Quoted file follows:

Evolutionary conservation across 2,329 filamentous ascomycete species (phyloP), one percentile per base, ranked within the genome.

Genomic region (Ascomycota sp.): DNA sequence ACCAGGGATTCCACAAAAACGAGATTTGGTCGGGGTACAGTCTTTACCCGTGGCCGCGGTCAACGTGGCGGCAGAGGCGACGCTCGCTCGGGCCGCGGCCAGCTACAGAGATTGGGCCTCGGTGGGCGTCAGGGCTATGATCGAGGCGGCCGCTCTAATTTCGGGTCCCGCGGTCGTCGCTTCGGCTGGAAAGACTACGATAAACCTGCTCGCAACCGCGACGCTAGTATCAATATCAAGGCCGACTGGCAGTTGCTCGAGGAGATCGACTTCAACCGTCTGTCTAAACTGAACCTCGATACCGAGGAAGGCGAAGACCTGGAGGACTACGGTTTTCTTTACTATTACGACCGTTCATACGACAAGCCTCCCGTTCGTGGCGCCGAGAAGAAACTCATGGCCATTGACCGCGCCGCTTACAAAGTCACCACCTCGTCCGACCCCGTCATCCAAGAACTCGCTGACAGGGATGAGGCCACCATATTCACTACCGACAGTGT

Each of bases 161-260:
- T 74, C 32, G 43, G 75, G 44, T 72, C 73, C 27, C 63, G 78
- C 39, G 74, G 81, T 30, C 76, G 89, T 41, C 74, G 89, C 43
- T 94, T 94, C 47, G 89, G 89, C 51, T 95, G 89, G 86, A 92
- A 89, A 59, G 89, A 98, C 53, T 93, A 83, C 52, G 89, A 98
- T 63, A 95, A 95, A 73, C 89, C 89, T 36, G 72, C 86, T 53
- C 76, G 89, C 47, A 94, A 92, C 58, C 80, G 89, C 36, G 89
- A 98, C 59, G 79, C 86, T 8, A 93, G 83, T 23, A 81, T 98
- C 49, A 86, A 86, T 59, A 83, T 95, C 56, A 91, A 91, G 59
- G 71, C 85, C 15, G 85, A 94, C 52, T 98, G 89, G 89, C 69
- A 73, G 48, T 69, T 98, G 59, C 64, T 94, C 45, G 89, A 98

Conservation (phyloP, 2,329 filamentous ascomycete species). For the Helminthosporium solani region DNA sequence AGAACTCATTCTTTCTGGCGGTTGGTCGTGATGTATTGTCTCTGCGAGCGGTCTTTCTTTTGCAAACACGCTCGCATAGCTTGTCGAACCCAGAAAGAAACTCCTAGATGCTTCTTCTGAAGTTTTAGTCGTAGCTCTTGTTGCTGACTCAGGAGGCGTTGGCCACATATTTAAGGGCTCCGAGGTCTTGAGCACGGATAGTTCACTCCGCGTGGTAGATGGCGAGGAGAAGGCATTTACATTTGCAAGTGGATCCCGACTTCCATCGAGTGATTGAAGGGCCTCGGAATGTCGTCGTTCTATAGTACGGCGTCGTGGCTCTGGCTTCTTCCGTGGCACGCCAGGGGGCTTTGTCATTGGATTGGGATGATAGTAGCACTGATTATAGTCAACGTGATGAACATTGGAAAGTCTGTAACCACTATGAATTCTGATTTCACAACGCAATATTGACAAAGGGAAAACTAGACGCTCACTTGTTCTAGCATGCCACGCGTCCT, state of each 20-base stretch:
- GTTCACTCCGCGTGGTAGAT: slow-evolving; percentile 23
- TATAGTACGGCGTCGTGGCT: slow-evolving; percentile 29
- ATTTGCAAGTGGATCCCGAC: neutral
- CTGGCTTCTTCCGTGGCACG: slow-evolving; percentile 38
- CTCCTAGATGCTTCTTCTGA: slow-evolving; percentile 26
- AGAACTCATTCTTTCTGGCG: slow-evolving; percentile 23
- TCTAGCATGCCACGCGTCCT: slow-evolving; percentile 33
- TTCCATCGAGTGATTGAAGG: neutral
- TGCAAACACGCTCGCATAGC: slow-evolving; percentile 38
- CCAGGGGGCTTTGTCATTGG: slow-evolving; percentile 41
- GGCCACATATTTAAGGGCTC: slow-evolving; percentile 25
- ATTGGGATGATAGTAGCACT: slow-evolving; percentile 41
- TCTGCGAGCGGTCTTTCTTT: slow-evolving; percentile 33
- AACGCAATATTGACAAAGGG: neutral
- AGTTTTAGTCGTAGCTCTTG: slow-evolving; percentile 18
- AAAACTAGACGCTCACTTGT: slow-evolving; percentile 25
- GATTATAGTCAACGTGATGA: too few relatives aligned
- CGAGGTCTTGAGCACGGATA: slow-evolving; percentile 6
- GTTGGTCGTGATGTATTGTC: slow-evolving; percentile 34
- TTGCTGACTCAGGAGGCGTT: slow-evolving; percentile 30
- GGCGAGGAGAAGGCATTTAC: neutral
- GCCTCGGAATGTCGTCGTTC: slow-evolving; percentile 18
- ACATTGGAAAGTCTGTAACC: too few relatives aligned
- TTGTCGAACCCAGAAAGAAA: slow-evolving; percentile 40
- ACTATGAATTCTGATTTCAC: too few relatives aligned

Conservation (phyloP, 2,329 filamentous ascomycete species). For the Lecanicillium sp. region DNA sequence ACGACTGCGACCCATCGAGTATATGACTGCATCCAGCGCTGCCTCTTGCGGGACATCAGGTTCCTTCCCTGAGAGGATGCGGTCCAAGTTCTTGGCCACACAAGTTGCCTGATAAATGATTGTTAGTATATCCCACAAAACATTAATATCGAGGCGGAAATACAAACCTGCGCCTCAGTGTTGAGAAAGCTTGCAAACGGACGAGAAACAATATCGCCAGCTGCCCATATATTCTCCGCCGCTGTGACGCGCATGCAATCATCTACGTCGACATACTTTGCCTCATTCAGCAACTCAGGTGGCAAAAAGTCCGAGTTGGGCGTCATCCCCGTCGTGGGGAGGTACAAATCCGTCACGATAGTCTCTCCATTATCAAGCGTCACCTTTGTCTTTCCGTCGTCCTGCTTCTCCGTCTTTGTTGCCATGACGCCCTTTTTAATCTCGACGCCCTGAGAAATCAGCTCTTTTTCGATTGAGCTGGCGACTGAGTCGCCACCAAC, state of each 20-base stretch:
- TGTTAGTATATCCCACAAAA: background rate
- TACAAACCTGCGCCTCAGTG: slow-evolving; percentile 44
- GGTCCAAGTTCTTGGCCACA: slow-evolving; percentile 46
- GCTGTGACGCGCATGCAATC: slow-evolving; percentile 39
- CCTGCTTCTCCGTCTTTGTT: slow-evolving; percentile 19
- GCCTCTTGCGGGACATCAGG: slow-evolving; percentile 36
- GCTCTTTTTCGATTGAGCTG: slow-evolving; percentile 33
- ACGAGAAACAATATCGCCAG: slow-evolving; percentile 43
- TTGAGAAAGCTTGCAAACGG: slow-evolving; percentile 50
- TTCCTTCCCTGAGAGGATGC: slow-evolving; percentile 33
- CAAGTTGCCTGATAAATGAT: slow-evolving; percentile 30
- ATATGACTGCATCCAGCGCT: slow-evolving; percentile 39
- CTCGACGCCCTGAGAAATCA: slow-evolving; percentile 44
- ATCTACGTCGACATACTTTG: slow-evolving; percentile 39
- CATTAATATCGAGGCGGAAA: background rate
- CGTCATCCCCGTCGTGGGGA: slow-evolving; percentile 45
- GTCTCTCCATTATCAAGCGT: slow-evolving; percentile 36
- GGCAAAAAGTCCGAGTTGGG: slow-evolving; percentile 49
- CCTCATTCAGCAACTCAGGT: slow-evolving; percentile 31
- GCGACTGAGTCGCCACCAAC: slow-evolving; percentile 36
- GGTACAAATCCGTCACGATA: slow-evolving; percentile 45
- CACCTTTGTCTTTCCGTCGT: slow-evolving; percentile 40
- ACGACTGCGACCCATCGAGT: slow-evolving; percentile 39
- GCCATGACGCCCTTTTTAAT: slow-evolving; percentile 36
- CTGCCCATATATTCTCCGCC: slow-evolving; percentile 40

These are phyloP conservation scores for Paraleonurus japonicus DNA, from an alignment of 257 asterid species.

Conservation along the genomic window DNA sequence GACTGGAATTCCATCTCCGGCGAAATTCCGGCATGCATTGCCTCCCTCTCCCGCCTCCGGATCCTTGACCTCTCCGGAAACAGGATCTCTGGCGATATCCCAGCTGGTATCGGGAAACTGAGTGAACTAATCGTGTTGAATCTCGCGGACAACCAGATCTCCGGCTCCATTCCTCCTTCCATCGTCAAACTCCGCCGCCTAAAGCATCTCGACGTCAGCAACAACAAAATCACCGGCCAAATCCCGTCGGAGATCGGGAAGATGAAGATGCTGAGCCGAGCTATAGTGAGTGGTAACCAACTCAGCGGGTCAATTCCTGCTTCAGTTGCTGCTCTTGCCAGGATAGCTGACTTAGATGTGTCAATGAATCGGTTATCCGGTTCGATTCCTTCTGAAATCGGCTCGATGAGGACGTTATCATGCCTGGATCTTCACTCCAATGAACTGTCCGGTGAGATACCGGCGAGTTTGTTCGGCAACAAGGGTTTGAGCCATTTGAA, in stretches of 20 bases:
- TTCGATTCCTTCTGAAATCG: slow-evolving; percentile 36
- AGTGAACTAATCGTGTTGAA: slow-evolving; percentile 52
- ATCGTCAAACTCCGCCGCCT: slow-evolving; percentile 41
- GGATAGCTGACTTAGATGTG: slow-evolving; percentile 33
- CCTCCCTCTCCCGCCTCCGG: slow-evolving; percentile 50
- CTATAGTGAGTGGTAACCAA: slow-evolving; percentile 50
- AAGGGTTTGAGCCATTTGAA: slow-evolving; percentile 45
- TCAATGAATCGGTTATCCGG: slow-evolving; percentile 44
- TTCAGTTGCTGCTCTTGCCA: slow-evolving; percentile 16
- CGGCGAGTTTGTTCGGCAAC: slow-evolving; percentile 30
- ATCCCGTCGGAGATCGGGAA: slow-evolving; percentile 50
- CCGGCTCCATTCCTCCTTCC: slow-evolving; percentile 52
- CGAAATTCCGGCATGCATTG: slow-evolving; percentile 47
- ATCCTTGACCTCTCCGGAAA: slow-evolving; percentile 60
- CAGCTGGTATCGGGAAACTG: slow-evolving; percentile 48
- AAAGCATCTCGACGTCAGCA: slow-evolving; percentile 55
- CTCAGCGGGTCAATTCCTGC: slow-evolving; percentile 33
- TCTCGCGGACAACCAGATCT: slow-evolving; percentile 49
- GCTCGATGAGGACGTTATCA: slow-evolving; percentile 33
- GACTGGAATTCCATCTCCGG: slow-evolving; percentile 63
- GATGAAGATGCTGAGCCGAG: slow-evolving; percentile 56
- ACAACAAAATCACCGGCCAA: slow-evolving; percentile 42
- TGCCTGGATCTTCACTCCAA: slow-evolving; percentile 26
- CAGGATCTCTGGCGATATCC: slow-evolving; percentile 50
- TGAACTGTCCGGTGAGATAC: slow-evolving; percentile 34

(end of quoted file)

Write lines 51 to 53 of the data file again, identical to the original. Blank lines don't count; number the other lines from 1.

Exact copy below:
- CAAGTTGCCTGATAAATGAT: slow-evolving; percentile 30
- ATATGACTGCATCCAGCGCT: slow-evolving; percentile 39
- CTCGACGCCCTGAGAAATCA: slow-evolving; percentile 44